Mullet-Less Festival Still Draws Crowds For Food And Fun - - The News for South Mississippi

Mullet-Less Festival Still Draws Crowds For Food And Fun

"They couldn't get the mullet this year. Looks like by the turnout that no one really cares," Gautier resident Jannette Sims says.   

Gautier resident Jannette Sims says she doesn't mind standing in line to support the Gautier Men's Club, whether they're serving the festival's namesake fish or not.   

"Normally when we come to the festival we have mullet, but this year we'll have catfish. And that's fine," Sims says.   

With a line for plates 50 people deep, the Gautier Men's club is known for serving up the best mullet in town for the past 16 years.   

"We have a couple of guys that are breading the catfish and they have their own secret recipe. Won't let us close to that table. They serve them up on platters to the cookers. We have about 3 cookers cooking the fish. These guys won't tell us how long or what the temperature is," Gautier Men's Club member Richard Rassmusen says.   

And while the fish in the fryer might be catfish instead of mullet, there are kids here at the festival tossing mullet themselves.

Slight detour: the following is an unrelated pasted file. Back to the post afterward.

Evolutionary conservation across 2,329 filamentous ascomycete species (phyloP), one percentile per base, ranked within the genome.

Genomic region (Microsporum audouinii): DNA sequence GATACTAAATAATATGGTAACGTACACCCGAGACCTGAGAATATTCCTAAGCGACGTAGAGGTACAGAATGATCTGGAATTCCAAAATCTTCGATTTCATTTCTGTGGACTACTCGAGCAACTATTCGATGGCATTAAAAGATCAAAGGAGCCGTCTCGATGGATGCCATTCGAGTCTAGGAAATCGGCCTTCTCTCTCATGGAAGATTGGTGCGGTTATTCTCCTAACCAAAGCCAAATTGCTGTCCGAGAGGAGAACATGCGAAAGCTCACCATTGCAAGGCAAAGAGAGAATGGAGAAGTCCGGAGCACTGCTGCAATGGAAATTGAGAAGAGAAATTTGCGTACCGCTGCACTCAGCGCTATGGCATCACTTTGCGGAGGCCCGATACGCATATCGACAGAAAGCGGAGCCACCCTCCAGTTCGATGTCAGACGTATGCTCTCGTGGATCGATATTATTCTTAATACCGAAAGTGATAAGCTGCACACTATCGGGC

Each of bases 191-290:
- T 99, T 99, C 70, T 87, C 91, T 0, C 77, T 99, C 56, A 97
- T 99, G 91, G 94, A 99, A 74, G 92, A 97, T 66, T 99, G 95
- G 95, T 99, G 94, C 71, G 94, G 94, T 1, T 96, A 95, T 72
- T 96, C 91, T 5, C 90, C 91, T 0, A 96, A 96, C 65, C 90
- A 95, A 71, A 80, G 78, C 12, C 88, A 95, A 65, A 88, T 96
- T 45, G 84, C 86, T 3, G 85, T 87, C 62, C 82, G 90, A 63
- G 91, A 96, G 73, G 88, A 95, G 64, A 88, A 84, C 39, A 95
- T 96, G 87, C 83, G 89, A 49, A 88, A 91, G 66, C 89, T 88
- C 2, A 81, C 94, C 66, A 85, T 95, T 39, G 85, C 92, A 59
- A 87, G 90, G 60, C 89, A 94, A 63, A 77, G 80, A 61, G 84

"I'm gonna throw that mullet far as I can!" one young mullet-tosser says.   

A cooler kept the handful of mullet fish that actually made an appearance at the festival cool. But Sims says that the Gautier Mullet Festival isn't just about the fish itself, but instead, a chance for people to get their minds off of Katrina.   

"People need some relief from all the devastation they've been through. Getting together and seeing something normal. And this is something normal for Gautier and the people of the Gulf Coast," Sims says.   

So whether the obstacle is Hurricane Katrina or a shortage of mullet, Rassmusen says that the city of Gautier can overcome anything.   

 "It just shows that this community will pull together and just pull off a great stunt with any kind of adversity," Rasmussen says.   

The Gautier Men's Club has already developed a game plan for next year to make sure there's plenty of mullet to go around. They will recruit high school students to help with the fish gathering, teaching them how to use mullet nets and enlist them in the fish gathering to prepare for the festival.

By Keli Rabon

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